COLUMBIA, Mo. — Toledo coach Matt Campbell probably will not appreciate the suggestion that his offense is a disaster.
But the Rockets managed all of 205 yards a week ago in a game they probably could not have won at Florida, and made so many mistakes at so many crucial times here Saturday in a game they very well could have won, well, you can pick whatever word you want.
Disastrous, disappointing, downright dreadful. And those are just the “d” words.
Don’t misunderstand. This effort was far better. UT outgained Missouri’s offense on fewer offensive plays. But the mistakes were crushing. The final score was 38-23, which was competitive, but could have been oh, so much more.
Especially so on a day David Fluellen was exceptional with 17 carries for 111 yards and 10 receptions for 100 yards. Alonzo Russell wasn’t bad either with seven catches for 101 yards.
You look at those receiving numbers and figure Terrance Owens, the quarterback, must have been tremendous too. Maybe not so much.
OK, we do realize the Rockets have played two successive Southeastern Conference opponents on the road under broiling sun. It gets easier now, although that home opener next Saturday against Eastern Washington may be far from the cakewalk you’re expecting. Ask Oregon State.
UT’s defense, which might well be better than we thought, produced three consecutive stops of note in the first half Saturday. On the first, the Rockets produced two sacks. On the next, Jordan Martin picked off a pass. On the last, there were two more sacks.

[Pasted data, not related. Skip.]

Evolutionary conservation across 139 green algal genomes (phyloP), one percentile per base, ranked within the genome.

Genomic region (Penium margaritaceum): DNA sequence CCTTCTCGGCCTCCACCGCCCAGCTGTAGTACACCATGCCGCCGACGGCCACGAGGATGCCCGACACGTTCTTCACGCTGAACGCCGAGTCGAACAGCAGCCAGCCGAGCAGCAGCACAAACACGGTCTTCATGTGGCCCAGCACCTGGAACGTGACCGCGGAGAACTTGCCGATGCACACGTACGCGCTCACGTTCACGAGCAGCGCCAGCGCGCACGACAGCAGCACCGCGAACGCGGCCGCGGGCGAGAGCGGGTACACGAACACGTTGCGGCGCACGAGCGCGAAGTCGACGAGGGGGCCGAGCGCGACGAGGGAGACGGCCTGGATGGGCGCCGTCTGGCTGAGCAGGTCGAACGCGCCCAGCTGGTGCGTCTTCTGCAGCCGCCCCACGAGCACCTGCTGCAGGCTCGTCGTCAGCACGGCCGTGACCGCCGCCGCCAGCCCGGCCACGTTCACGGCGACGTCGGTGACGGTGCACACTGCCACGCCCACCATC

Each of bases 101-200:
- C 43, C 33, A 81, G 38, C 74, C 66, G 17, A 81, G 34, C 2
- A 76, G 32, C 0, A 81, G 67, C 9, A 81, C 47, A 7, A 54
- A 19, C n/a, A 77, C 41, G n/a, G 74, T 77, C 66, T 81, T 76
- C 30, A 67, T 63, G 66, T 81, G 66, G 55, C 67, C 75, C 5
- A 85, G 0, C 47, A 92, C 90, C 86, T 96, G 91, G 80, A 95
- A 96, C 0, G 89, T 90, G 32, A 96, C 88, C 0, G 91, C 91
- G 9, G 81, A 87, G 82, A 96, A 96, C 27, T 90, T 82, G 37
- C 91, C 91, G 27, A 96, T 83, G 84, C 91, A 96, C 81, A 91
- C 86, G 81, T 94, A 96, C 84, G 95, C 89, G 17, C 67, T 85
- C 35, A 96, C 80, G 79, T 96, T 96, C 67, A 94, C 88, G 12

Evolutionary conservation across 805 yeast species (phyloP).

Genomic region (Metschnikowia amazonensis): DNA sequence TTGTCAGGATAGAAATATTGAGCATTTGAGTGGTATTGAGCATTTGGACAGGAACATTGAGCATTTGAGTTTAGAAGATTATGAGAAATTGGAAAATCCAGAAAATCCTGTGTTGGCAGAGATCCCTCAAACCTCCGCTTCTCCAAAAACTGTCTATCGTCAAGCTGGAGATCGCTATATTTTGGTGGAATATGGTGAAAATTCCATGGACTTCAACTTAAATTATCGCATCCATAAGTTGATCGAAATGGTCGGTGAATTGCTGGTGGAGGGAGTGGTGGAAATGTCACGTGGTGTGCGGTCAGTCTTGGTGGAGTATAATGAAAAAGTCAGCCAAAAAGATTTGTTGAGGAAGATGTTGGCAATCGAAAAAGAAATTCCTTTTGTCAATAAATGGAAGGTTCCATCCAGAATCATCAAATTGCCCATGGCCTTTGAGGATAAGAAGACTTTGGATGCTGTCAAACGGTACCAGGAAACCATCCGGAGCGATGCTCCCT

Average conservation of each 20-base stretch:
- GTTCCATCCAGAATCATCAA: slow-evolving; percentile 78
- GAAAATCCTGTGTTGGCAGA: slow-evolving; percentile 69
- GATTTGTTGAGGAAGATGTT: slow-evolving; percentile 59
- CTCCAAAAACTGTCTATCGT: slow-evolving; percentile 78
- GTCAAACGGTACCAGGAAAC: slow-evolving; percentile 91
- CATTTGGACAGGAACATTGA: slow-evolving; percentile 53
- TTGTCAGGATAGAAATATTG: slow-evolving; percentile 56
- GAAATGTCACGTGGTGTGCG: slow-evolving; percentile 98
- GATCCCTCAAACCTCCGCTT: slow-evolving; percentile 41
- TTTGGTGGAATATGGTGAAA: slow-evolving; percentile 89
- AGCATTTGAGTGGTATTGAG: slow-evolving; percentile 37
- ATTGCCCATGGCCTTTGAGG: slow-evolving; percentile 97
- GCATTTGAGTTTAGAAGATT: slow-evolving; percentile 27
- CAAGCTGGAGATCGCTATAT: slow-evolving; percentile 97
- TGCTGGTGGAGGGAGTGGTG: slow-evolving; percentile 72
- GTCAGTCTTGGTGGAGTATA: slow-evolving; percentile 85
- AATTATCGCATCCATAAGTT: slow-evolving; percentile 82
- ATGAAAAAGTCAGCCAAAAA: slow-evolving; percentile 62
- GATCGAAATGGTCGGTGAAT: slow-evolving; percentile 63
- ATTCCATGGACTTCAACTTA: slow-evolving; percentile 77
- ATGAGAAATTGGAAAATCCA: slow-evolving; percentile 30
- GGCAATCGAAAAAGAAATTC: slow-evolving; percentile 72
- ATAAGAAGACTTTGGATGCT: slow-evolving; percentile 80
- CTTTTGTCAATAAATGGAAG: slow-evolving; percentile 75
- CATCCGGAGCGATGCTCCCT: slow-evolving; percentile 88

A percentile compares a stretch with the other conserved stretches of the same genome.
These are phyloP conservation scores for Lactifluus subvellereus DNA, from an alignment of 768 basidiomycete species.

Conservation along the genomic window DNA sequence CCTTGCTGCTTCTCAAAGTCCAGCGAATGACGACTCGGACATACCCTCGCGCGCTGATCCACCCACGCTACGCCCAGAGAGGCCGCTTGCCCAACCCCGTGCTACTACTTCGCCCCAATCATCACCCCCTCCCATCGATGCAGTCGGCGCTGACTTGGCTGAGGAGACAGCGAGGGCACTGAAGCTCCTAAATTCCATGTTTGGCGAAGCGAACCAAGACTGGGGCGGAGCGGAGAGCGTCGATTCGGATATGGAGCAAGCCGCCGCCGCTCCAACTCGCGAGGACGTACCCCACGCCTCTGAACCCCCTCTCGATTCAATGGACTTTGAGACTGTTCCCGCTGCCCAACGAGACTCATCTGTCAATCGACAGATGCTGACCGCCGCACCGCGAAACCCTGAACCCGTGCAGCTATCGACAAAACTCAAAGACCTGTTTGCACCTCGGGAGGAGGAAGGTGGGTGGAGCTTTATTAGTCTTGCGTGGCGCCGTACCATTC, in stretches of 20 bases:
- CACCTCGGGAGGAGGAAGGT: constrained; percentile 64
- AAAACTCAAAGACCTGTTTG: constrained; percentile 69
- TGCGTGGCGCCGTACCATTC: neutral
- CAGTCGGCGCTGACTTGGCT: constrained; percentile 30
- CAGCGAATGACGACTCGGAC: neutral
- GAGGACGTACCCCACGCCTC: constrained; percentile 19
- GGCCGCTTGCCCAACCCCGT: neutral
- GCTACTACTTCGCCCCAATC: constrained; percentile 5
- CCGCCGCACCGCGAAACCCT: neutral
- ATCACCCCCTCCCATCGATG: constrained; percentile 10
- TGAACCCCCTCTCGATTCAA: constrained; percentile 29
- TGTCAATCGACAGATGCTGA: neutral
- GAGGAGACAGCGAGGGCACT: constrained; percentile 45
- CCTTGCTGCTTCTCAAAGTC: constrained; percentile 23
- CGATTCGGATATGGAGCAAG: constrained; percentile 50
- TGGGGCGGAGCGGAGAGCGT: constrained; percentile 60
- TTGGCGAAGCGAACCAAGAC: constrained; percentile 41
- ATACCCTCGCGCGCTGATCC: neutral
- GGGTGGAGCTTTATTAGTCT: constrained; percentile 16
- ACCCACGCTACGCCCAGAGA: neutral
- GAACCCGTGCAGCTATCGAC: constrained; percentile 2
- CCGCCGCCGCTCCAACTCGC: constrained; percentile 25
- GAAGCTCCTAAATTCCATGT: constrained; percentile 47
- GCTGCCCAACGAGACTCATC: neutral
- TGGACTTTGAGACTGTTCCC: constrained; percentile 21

Toledo’s offense started subsequent drives at its own 48-yard line, at midfield, and at the Missouri 26. Those possessions produced two field goals, six points.
“Our defense did a pretty good job making plays,” Owens said. “We have to take advantage of the situations the defense gives us.”
At the end of the first half, down 17-9, the Rockets drove from their own 25 to the Missouri 3 in large part because of a scenic catch-and-run by Fluellen. On second down, with 0:07 on the clock, Owens was pressured and was off-balance, maybe even heading to the ground, his weight on his back foot, and he let it fly, and the ball was picked off.
“You drive all the way down there and have a chance to put points on the board ... that’s a tough deal,” Campbell said. “I think he was trying to hit somebody in the back of the end zone.”
That’s what T.O. did, not what he was trying to do.
“I was actually trying to throw the ball out of bounds,” Owens said.
Even more disastrous.
Here’s another “d” word; decisions.
Owens was intercepted twice more in the second half, both coming at crucial times and the first being a killer. Still down by eight points and taking a snap at the Mizzou 22, the UT quarterback went back, jumped to loft a pass over the only defender bringing pressure, and had the ball slip right out of his hand and into the arms of the most surprised defensive lineman in America, Missouri’s Markus Golden, who had an uninterrupted 70 yards of bright, fake grass to cavort upon.
The other interception was in the vicinity of midfield and, well, we can’t begin to explain or describe it.
Owens had company in the bone-headed department. Tackle Josh Hendershot had three false starts, all on third-down plays. Disastrous. The defense wasn’t perfect either. Ask Cheatham Norrils, who twice was flagged for pass interference in the end zone.
“It was mostly our mistakes,” Fluellen said. “We have to score the ball [from] the red zone when we get there. It’s just mistakes we’re making we can easily fix. Look, the SEC is one of the best conferences in the country. We’ve played two great teams and we’ve got to take our hats off to them.
“[But] we’ve taken a step forward each week. We’re getting better. Honestly, we’re right where we need to be.”
And where the Rockets are is headed home, finally, and soon thereafter proceeding into Mid-American Conference play.
Maybe Fluellen is correct. Maybe his team is on the brink of something good. But fewer offensive disasters would help.
Contact Blade sports columnist Dave Hackenberg at: firstname.lastname@example.org or 419-724-6398.